New York State and federal officials announced on Tuesday a "sweep" in which they cited a number of debt collection companies for using abusive and coercive tactics to obtain phantom and real debts.
Five of the companies are located upstate and the subject of enforcement actions by State Attorney General Letitia James, officials said. Two North Carolina firms have been sued by the Federal Trade Commission, officials said.
Billed as "Operation Corrupt Collector," the combined actions are the latest in a series of enforcement efforts to combat debt collection abuse, said Andrew Smith, head of the FTC’s consumer protection bureau.
The "sweep" targeted debt collectors who engaged in the unauthorized collection of real or fake debt through abusive and threatening practices, Smith said during a virtual news conference.
"These are the most egregious types of violations, these are collectors who harass people to pay debts they don’t actually owe or that the collectors are not authorized to collect," said Smith. "Often these collectors convince people to pay by threatening them with arrest or prosecution unless they pay right then and there."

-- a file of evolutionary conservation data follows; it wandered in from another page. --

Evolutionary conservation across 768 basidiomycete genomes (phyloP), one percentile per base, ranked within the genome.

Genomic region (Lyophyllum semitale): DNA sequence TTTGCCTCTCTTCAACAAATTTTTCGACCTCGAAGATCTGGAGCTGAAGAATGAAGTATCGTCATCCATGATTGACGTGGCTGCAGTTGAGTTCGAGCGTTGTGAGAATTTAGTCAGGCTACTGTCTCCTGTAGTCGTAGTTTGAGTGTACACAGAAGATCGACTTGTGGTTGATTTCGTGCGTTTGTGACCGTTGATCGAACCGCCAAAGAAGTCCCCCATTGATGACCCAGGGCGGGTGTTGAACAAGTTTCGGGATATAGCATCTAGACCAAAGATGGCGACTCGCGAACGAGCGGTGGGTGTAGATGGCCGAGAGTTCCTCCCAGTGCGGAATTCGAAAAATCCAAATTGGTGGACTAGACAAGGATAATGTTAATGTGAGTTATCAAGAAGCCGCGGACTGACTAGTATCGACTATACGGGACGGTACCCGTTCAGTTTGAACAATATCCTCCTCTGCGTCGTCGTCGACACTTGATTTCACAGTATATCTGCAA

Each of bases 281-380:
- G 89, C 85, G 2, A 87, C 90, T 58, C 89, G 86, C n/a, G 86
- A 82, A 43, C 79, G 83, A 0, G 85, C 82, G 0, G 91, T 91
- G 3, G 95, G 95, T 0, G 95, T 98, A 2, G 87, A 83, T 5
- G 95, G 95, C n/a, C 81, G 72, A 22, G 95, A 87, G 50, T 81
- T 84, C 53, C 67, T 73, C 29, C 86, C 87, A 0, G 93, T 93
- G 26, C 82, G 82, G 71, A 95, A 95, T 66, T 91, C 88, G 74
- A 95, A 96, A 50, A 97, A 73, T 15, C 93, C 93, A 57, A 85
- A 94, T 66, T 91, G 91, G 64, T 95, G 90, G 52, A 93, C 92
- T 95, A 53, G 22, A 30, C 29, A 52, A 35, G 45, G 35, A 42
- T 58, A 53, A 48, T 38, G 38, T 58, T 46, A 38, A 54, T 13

At times the collectors used illegal tactics to intimidate people into paying, he said, including masquering as government officials, process servers, investigators and lawyers or threatening them using profanities and racial slurs.
As part of the operation, officials initiated numerous enforcement efforts in New York and across the country, including two criminal actions, Smith said. As part of the sweep, officials have obtained $26 million in judgments and barred 30 defendants from operating in the debt collection field, Smith said.
Over the past 10 years the FTC has gone after more than 320 debt collection companies and obtained $600 million in judgments, according to Smith.
Two of the latest actions involved federal lawsuits against a pair of companies in the Charlotte, North Carolina area that are alleged to have tried to collect fake debt, he said.
James' office had five cases against New York State companies accused of debtor intimidation, including two near Buffalo, in partnership with the FTC, the attorney general said. Three of the cases were successfully resolved with two ongoing, as well as another initiated independently by the state.
James said technology used to disguise telephone numbers is a tactic sometimes employed to trick consumers into falling prey to illegal collection schemes.
In addition, James said consumers in New York who think they have been victimized can call her office's consumer protection bureau at 1-800-771-7755.